LONDON — It took ten years for Shafiq and Sarah to decide to get married. The two met through friends while in college and developed a close friendship. But their respective religions — Shafiq is Muslim and Sarah is an evangelical Christian — held the pair back from romantic involvement.
“It took a long, long time because we both had our faiths and we had to reconcile that,” said the London-born Shafiq, whose parents came to England in the 1960s from Pakistan.
“I had big reservations,” said Sarah, sitting in the kitchen of her West London home. “I’d be lying if I said it was an easy decision.” (*Some of people interviewed for this story spoke on condition of anonymity due to the sensitivity of the subject matter.)
Yet four years and one son later, the couple says they have no regrets. Tolerant of each other’s beliefs, they live together, practicing different religions.
“What’s made it easy is that we are not from different cultures,” said Sarah, a smiling, blonde 34-year-old, who was born in Wales. “We have a lot of common ground.”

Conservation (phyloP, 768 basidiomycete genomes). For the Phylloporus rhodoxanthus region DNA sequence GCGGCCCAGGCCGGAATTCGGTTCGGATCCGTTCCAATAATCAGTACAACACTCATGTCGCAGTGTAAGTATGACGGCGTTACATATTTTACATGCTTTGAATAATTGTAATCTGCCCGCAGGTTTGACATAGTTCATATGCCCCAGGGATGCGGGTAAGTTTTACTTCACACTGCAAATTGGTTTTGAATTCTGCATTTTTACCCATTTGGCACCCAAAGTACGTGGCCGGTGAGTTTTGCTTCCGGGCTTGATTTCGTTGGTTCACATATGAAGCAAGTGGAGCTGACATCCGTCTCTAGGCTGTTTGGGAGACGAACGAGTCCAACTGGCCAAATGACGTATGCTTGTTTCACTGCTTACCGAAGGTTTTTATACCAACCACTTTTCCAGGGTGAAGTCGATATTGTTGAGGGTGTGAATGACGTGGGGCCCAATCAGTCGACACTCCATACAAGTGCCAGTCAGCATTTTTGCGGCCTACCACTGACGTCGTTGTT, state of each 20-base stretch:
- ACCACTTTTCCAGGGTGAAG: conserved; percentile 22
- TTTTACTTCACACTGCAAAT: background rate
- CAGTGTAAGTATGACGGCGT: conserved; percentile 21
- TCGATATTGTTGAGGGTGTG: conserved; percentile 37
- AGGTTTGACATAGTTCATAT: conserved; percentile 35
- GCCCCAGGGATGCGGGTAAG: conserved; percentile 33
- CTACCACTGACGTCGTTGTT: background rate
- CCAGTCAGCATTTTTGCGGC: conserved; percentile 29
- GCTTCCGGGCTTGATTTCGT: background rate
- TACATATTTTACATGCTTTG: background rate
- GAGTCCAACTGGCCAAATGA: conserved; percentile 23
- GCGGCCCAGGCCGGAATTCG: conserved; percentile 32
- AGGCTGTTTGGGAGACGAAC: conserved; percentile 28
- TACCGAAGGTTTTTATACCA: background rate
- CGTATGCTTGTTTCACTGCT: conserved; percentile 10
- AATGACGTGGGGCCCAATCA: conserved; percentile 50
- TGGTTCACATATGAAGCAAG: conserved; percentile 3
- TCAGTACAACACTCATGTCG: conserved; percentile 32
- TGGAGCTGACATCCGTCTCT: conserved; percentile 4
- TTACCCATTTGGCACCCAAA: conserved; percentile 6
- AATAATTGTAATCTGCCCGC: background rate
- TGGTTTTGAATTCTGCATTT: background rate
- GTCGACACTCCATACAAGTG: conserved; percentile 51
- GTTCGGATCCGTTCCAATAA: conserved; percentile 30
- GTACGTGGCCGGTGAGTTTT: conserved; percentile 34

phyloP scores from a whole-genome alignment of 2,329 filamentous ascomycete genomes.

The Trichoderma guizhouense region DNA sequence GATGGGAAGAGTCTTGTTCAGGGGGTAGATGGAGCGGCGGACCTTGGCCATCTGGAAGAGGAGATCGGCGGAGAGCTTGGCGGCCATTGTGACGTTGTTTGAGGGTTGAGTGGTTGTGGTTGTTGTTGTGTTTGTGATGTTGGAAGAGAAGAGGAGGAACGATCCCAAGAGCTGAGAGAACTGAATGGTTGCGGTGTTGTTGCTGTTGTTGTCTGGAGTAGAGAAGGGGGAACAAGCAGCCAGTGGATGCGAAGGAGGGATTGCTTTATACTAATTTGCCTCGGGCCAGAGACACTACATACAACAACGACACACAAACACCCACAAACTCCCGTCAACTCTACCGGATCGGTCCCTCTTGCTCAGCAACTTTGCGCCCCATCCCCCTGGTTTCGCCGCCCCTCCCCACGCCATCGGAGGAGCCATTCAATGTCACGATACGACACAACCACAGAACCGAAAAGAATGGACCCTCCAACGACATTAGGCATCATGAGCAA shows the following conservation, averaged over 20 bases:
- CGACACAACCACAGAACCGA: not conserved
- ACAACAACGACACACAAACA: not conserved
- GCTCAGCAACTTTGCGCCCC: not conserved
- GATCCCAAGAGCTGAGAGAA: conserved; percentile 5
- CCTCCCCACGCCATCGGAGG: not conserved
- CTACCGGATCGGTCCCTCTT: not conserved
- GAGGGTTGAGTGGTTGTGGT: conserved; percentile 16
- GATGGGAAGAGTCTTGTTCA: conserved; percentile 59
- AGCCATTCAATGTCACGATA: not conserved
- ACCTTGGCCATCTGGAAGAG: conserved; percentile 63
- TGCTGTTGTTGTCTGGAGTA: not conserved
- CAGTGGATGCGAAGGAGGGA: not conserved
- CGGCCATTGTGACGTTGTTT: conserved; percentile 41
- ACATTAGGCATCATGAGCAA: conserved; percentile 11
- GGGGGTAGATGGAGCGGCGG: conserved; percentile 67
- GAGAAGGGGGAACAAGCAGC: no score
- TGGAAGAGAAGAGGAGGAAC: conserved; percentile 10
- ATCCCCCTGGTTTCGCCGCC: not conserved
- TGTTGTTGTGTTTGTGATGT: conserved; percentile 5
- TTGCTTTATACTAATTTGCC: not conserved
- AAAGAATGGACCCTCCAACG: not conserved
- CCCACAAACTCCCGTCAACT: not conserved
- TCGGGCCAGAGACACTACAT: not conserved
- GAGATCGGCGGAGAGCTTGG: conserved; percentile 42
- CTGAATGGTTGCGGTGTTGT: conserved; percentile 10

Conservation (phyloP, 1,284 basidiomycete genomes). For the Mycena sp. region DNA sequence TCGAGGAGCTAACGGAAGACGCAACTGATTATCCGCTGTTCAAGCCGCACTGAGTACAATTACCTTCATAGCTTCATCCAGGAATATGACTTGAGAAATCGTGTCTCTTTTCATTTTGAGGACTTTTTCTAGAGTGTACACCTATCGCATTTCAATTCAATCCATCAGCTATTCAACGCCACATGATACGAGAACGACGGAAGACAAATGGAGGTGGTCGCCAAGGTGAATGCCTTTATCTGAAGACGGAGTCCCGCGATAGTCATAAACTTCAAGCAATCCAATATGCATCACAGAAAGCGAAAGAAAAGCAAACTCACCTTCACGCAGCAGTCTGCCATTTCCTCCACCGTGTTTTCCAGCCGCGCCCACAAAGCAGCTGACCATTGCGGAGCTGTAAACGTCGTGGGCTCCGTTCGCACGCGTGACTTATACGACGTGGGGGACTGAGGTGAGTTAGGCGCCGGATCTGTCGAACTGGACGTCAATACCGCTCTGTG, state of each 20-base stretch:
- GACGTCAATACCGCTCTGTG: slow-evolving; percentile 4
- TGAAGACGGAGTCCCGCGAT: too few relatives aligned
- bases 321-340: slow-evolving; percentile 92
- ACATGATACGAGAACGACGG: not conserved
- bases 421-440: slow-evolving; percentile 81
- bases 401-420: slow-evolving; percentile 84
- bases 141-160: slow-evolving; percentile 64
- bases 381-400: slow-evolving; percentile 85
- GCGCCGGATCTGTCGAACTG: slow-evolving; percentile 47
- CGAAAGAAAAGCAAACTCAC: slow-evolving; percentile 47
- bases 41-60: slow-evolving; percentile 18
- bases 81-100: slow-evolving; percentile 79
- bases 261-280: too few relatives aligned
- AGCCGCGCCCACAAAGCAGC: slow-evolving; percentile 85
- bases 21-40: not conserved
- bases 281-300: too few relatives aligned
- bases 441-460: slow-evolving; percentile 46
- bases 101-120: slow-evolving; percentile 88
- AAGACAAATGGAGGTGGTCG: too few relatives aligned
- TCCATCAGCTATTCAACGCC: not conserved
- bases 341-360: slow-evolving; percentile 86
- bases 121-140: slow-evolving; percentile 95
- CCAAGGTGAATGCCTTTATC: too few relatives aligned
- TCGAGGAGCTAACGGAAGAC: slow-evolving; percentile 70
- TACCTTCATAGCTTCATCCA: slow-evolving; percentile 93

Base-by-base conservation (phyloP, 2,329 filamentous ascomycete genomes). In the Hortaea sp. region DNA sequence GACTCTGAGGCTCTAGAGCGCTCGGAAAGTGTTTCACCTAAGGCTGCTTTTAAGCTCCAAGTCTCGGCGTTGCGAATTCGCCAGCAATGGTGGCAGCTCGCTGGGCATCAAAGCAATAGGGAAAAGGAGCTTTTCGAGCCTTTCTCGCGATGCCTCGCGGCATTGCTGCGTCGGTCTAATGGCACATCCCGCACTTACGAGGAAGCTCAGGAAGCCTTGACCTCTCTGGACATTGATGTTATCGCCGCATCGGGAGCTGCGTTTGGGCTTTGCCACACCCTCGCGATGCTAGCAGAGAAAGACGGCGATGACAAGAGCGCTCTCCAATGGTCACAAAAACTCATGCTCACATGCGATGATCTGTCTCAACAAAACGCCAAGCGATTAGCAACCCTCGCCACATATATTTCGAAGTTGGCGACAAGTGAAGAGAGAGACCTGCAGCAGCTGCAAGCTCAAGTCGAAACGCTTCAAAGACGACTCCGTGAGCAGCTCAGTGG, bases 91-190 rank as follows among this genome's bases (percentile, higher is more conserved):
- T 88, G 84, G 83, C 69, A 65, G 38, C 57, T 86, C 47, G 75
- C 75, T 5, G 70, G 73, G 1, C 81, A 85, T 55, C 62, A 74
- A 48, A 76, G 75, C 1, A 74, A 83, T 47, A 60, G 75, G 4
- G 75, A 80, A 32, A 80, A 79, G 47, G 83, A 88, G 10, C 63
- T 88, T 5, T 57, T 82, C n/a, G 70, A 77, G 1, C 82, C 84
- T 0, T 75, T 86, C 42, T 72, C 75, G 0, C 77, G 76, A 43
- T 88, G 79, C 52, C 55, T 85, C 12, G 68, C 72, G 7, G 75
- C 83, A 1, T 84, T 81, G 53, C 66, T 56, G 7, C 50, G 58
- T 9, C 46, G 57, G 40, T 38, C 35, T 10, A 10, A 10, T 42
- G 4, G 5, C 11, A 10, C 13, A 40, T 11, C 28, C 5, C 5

As Muslims become more integrated in the West, marriage to people of other faiths is becoming more commonplace. Nowhere is this more true than in London, perhaps the most cosmopolitan European capital. Muslims make up about 8 percent of the city’s population and neighborhoods are renowned for their diversity.
The 1960s and 70s Britain saw an influx of immigrants — a majority of whom were from South Asia – and their children attended British schools, speak with British accents and are active participants in the workforce. Interfaith marriages are almost a natural extension of their integration.
“London is a tolerant place that tends to turn everyone into Londoners,” said John Beckett, who has been in an interfaith marriage for 30 years.